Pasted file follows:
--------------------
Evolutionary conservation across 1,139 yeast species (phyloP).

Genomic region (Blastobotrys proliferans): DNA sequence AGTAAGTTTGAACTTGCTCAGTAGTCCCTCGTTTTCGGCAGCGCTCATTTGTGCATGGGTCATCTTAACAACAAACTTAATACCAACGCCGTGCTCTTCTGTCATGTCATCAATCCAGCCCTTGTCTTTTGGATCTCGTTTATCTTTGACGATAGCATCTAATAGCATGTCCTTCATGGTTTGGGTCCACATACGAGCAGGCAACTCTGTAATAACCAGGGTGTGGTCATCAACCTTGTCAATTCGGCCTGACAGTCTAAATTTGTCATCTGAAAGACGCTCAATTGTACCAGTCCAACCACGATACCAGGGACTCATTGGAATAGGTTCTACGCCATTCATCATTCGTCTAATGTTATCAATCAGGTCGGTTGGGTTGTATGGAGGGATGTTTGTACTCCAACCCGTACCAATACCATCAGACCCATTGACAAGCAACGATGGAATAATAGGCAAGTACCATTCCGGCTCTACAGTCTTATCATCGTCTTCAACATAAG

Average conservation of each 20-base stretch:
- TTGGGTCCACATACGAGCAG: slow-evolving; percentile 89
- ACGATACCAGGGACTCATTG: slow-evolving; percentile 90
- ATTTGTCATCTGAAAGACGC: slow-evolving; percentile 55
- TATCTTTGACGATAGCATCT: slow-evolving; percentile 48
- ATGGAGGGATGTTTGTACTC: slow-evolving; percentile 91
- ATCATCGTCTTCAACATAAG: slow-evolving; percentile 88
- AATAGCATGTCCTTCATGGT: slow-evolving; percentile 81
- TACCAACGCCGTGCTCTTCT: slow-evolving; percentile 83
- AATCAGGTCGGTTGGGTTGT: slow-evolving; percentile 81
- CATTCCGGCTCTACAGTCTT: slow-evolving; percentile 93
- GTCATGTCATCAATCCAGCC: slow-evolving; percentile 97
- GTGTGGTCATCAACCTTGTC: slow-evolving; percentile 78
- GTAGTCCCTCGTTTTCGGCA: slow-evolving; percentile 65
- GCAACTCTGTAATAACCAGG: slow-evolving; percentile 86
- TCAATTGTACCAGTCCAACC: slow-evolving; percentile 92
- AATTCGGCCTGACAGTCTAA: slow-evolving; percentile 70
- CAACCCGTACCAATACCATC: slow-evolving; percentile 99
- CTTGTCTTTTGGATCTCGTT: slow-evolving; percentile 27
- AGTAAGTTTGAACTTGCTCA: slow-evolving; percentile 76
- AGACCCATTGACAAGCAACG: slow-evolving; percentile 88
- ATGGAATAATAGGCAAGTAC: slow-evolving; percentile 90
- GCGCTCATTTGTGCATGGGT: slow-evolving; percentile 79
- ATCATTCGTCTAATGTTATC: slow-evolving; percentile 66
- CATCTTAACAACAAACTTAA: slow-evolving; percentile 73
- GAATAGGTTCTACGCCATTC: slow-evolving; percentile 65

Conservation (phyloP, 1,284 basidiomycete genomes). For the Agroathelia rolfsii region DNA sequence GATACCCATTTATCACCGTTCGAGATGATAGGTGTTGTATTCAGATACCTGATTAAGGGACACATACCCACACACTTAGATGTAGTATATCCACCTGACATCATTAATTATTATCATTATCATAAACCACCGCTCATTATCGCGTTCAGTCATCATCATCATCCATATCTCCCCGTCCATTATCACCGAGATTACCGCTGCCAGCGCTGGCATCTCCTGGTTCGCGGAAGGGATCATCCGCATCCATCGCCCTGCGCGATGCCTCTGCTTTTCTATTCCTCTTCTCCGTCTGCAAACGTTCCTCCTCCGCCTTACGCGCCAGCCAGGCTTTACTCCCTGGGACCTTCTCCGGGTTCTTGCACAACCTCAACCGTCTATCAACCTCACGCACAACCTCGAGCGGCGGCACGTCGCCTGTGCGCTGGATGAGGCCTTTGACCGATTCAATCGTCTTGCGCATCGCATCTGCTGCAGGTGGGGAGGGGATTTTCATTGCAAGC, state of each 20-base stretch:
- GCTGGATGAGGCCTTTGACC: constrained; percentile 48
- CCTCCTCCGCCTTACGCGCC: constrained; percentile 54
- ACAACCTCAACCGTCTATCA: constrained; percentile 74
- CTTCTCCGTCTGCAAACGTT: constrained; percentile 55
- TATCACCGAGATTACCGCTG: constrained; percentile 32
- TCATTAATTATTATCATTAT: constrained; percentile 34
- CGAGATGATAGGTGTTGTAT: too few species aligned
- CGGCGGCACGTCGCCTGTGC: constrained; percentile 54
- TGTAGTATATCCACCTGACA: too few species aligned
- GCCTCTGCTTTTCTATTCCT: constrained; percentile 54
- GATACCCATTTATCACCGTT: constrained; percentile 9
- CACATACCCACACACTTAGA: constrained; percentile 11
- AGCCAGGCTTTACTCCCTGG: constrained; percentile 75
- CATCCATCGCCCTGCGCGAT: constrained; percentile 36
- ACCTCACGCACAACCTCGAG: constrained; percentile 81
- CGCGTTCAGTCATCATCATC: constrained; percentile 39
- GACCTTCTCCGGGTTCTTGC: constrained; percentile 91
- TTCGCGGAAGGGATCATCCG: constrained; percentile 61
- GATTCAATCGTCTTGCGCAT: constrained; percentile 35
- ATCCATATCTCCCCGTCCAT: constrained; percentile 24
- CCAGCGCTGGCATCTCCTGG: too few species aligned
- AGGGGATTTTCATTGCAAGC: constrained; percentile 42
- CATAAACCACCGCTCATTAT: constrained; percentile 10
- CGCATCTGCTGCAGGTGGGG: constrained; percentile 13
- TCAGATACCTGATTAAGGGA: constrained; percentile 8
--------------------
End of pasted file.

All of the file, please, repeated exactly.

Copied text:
Evolutionary conservation across 1,139 yeast species (phyloP).

Genomic region (Blastobotrys proliferans): DNA sequence AGTAAGTTTGAACTTGCTCAGTAGTCCCTCGTTTTCGGCAGCGCTCATTTGTGCATGGGTCATCTTAACAACAAACTTAATACCAACGCCGTGCTCTTCTGTCATGTCATCAATCCAGCCCTTGTCTTTTGGATCTCGTTTATCTTTGACGATAGCATCTAATAGCATGTCCTTCATGGTTTGGGTCCACATACGAGCAGGCAACTCTGTAATAACCAGGGTGTGGTCATCAACCTTGTCAATTCGGCCTGACAGTCTAAATTTGTCATCTGAAAGACGCTCAATTGTACCAGTCCAACCACGATACCAGGGACTCATTGGAATAGGTTCTACGCCATTCATCATTCGTCTAATGTTATCAATCAGGTCGGTTGGGTTGTATGGAGGGATGTTTGTACTCCAACCCGTACCAATACCATCAGACCCATTGACAAGCAACGATGGAATAATAGGCAAGTACCATTCCGGCTCTACAGTCTTATCATCGTCTTCAACATAAG

Average conservation of each 20-base stretch:
- TTGGGTCCACATACGAGCAG: slow-evolving; percentile 89
- ACGATACCAGGGACTCATTG: slow-evolving; percentile 90
- ATTTGTCATCTGAAAGACGC: slow-evolving; percentile 55
- TATCTTTGACGATAGCATCT: slow-evolving; percentile 48
- ATGGAGGGATGTTTGTACTC: slow-evolving; percentile 91
- ATCATCGTCTTCAACATAAG: slow-evolving; percentile 88
- AATAGCATGTCCTTCATGGT: slow-evolving; percentile 81
- TACCAACGCCGTGCTCTTCT: slow-evolving; percentile 83
- AATCAGGTCGGTTGGGTTGT: slow-evolving; percentile 81
- CATTCCGGCTCTACAGTCTT: slow-evolving; percentile 93
- GTCATGTCATCAATCCAGCC: slow-evolving; percentile 97
- GTGTGGTCATCAACCTTGTC: slow-evolving; percentile 78
- GTAGTCCCTCGTTTTCGGCA: slow-evolving; percentile 65
- GCAACTCTGTAATAACCAGG: slow-evolving; percentile 86
- TCAATTGTACCAGTCCAACC: slow-evolving; percentile 92
- AATTCGGCCTGACAGTCTAA: slow-evolving; percentile 70
- CAACCCGTACCAATACCATC: slow-evolving; percentile 99
- CTTGTCTTTTGGATCTCGTT: slow-evolving; percentile 27
- AGTAAGTTTGAACTTGCTCA: slow-evolving; percentile 76
- AGACCCATTGACAAGCAACG: slow-evolving; percentile 88
- ATGGAATAATAGGCAAGTAC: slow-evolving; percentile 90
- GCGCTCATTTGTGCATGGGT: slow-evolving; percentile 79
- ATCATTCGTCTAATGTTATC: slow-evolving; percentile 66
- CATCTTAACAACAAACTTAA: slow-evolving; percentile 73
- GAATAGGTTCTACGCCATTC: slow-evolving; percentile 65

Conservation (phyloP, 1,284 basidiomycete genomes). For the Agroathelia rolfsii region DNA sequence GATACCCATTTATCACCGTTCGAGATGATAGGTGTTGTATTCAGATACCTGATTAAGGGACACATACCCACACACTTAGATGTAGTATATCCACCTGACATCATTAATTATTATCATTATCATAAACCACCGCTCATTATCGCGTTCAGTCATCATCATCATCCATATCTCCCCGTCCATTATCACCGAGATTACCGCTGCCAGCGCTGGCATCTCCTGGTTCGCGGAAGGGATCATCCGCATCCATCGCCCTGCGCGATGCCTCTGCTTTTCTATTCCTCTTCTCCGTCTGCAAACGTTCCTCCTCCGCCTTACGCGCCAGCCAGGCTTTACTCCCTGGGACCTTCTCCGGGTTCTTGCACAACCTCAACCGTCTATCAACCTCACGCACAACCTCGAGCGGCGGCACGTCGCCTGTGCGCTGGATGAGGCCTTTGACCGATTCAATCGTCTTGCGCATCGCATCTGCTGCAGGTGGGGAGGGGATTTTCATTGCAAGC, state of each 20-base stretch:
- GCTGGATGAGGCCTTTGACC: constrained; percentile 48
- CCTCCTCCGCCTTACGCGCC: constrained; percentile 54
- ACAACCTCAACCGTCTATCA: constrained; percentile 74
- CTTCTCCGTCTGCAAACGTT: constrained; percentile 55
- TATCACCGAGATTACCGCTG: constrained; percentile 32
- TCATTAATTATTATCATTAT: constrained; percentile 34
- CGAGATGATAGGTGTTGTAT: too few species aligned
- CGGCGGCACGTCGCCTGTGC: constrained; percentile 54
- TGTAGTATATCCACCTGACA: too few species aligned
- GCCTCTGCTTTTCTATTCCT: constrained; percentile 54
- GATACCCATTTATCACCGTT: constrained; percentile 9
- CACATACCCACACACTTAGA: constrained; percentile 11
- AGCCAGGCTTTACTCCCTGG: constrained; percentile 75
- CATCCATCGCCCTGCGCGAT: constrained; percentile 36
- ACCTCACGCACAACCTCGAG: constrained; percentile 81
- CGCGTTCAGTCATCATCATC: constrained; percentile 39
- GACCTTCTCCGGGTTCTTGC: constrained; percentile 91
- TTCGCGGAAGGGATCATCCG: constrained; percentile 61
- GATTCAATCGTCTTGCGCAT: constrained; percentile 35
- ATCCATATCTCCCCGTCCAT: constrained; percentile 24
- CCAGCGCTGGCATCTCCTGG: too few species aligned
- AGGGGATTTTCATTGCAAGC: constrained; percentile 42
- CATAAACCACCGCTCATTAT: constrained; percentile 10
- CGCATCTGCTGCAGGTGGGG: constrained; percentile 13
- TCAGATACCTGATTAAGGGA: constrained; percentile 8